The Way of Science
Study of Paranormal: Science and Pseudoscience
Have you ever had a feeling that something unusual is about to happen? Have you ever felt the presence of a spirit? Have you ever heard the telephone ring and known it was your old friend (who you haven't heard from for years)? Have you ever thought that you have psychic abilities, or had a paranormal experience? Are any of these things "real" or are they all coincidences?
We will watch a video on paranormal phenomena in class. While you are watching the video, take notes so that you can answer the following questions:
Unit I, Part 1 |
- What are the different types of psychic phenomena? Give a brief description of each one.
- Pick one example from the following list, and describe how it is viewed as evidence supporting psychic (paranormal) phenomena:
Greta Alexander - psychic from lightening experience
David Booth - precognition
Dean Krafts - laying on of hands
Dorothy Rhea - psychic detective
Assignments for Classes 3 - 5
We will continue our study of paranormal phenomena by looking at the life of an interesting person named Uri Geller. Check out what he thinks of himself and his psychic abilities on his home page at www.uri-geller.com. What extraordinary abilities does Geller claim to have? Make a list of them, and we will discuss them in class.
Read the following articles, taking notes as you read.
- Sarfatti, J. 1974. Off the Beat: Geller Performs for Physicists. Science News 106, 46.
- Targ, R. and Puthoff, H. 1974. Information Transmission Under Conditions of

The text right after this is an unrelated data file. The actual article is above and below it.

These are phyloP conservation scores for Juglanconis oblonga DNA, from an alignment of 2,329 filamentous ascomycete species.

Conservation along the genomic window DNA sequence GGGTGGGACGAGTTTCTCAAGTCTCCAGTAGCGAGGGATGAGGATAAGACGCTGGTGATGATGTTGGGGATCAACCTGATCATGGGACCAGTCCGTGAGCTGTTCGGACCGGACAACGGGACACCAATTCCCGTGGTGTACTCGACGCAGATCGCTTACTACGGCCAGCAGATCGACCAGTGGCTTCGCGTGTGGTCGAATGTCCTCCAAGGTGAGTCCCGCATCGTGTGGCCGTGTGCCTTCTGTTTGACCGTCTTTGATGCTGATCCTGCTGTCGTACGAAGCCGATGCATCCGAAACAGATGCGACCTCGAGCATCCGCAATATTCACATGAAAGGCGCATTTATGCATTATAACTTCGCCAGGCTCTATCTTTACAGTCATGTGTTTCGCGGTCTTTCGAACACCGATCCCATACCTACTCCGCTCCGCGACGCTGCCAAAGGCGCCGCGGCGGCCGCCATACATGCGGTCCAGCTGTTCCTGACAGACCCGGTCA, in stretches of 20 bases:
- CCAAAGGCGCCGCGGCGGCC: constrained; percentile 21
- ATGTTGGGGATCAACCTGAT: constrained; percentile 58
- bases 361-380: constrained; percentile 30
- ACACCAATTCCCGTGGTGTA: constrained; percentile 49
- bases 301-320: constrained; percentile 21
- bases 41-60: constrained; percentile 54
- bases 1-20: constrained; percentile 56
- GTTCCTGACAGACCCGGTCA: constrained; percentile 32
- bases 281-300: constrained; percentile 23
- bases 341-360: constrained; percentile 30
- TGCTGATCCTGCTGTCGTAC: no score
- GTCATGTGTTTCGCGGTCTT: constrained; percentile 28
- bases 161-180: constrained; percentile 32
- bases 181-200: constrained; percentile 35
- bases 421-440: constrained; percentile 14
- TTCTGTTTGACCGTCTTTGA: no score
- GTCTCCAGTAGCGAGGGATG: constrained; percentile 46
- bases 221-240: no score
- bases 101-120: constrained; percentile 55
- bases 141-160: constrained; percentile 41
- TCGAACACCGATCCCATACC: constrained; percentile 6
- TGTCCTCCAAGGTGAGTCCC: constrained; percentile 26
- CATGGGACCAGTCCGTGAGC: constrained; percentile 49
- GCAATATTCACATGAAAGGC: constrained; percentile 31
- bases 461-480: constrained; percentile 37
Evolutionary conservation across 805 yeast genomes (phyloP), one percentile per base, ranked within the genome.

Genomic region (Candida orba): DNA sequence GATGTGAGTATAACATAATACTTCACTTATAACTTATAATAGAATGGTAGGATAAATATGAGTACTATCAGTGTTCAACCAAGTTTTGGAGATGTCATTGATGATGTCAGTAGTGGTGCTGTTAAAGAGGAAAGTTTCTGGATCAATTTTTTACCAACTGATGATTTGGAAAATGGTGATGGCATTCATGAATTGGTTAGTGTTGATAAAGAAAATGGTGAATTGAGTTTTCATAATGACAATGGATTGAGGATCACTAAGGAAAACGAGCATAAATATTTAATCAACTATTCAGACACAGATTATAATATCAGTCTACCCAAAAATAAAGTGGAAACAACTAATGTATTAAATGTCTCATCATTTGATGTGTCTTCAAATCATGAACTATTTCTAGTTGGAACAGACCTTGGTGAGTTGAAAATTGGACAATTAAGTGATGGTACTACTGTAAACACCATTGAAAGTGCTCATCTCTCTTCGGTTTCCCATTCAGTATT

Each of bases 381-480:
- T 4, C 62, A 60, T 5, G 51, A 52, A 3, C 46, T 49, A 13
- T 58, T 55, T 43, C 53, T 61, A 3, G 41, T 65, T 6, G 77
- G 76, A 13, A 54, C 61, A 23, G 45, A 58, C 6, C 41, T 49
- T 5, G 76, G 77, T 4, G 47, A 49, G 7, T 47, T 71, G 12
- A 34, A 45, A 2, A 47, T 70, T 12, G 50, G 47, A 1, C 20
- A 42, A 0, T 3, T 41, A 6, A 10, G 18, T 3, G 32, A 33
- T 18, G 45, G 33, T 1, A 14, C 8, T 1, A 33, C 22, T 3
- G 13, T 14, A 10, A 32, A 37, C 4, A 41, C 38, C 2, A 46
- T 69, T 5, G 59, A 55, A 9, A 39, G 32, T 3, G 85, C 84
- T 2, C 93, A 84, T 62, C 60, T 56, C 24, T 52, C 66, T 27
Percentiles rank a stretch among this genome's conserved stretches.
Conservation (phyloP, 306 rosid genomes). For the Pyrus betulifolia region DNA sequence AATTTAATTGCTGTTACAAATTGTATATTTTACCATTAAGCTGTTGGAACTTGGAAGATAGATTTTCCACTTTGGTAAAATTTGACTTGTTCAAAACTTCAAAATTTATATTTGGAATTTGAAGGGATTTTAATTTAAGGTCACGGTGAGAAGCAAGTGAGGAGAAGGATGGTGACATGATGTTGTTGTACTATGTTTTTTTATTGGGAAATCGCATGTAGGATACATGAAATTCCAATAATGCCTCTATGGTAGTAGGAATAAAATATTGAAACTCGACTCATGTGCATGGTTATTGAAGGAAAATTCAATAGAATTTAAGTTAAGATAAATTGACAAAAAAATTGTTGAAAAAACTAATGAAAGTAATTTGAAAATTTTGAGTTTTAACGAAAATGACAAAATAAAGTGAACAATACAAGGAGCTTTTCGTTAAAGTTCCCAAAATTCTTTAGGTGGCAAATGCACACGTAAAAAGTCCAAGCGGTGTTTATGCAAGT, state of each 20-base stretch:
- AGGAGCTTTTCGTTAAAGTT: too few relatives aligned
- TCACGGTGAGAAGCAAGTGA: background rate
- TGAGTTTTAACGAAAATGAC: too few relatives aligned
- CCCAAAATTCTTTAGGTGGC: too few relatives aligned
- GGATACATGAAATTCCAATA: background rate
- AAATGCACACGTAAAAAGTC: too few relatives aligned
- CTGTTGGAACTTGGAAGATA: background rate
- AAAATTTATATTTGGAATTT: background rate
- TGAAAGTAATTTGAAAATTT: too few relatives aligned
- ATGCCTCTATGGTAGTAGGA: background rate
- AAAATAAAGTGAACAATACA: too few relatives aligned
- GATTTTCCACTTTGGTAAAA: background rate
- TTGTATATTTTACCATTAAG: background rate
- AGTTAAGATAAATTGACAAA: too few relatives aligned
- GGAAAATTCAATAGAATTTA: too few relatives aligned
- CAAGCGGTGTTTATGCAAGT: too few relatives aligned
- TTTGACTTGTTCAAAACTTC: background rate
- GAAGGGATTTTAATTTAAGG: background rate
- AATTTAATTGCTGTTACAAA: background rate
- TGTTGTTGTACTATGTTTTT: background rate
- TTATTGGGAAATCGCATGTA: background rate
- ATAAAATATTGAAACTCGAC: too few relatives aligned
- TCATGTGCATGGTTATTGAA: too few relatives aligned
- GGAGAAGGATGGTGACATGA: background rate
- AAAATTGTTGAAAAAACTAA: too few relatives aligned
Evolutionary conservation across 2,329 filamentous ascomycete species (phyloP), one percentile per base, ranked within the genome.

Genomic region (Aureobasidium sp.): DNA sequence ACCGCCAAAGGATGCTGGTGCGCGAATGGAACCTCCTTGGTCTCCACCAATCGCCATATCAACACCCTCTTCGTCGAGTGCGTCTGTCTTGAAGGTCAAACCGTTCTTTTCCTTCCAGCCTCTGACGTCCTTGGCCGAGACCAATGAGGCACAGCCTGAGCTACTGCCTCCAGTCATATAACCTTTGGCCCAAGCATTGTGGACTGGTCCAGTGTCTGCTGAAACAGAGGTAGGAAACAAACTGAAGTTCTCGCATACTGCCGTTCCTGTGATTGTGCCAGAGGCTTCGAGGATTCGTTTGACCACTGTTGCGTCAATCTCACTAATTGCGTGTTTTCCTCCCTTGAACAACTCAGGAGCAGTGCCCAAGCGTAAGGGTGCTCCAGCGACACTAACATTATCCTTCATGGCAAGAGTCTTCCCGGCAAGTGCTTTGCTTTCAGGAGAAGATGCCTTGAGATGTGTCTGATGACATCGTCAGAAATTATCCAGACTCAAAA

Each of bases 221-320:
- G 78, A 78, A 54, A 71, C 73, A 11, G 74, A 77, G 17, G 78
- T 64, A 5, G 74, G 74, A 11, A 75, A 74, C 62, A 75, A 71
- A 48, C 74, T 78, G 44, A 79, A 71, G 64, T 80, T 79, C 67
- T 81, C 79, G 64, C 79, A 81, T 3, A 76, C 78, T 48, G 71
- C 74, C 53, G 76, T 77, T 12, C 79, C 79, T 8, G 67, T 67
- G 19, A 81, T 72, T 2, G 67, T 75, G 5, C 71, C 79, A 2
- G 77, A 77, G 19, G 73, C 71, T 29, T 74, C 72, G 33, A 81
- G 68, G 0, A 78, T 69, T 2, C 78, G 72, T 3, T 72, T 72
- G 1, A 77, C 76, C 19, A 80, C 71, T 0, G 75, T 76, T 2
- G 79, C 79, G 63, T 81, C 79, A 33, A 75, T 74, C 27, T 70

Sensory Shielding. Nature 251: 602-604. Also, see Figure 2 on page 605.
(You can link to the Targ and Puthoff article from Uri Geller's home page. Click on the button for "Research into Uri's Powers" at the bottom of the page, then click on "Nature paper on Remote Perception at SRI", or go directly to http://www.uri-geller.com/content/research/sria.htm)
It is extremely important to do the reading assignments before class. This course relies on class discussions. You will not be able to take part in the discussion if you haven't done the reading. If you haven't done the reading, you may even be asked to leave!
Take notes as you read, and write down the answers to the following questions. We will collect them at the end of the class for grading.
Questions on "Off the Beat: Geller Performs for Physicists":
Bohm and Hasted summarized their work on Geller as follows:
- Dr. Sarfatti writes about the Birkbeck tests. What are the qualifications of each of the six people [Hasted, Bohm, Sarfatti, Clarke, Cleaver, and Koestler] as observers?
- What happened at Birkbeck?
- What were Sarfatti's conclusions about Geller's abilities? How convinced is he that Geller demonstrated psychic powers?
We feel if similar tests are made later, enough instances of this kind will probably accumulate, so that there will be no room for reasonable doubt that some new process is involved here, which cannot be accounted for or explained in terms of the present laws of physics. Indeed we already feel that we have gone some distance toward this point.
Physicist, John Taylor, said the following: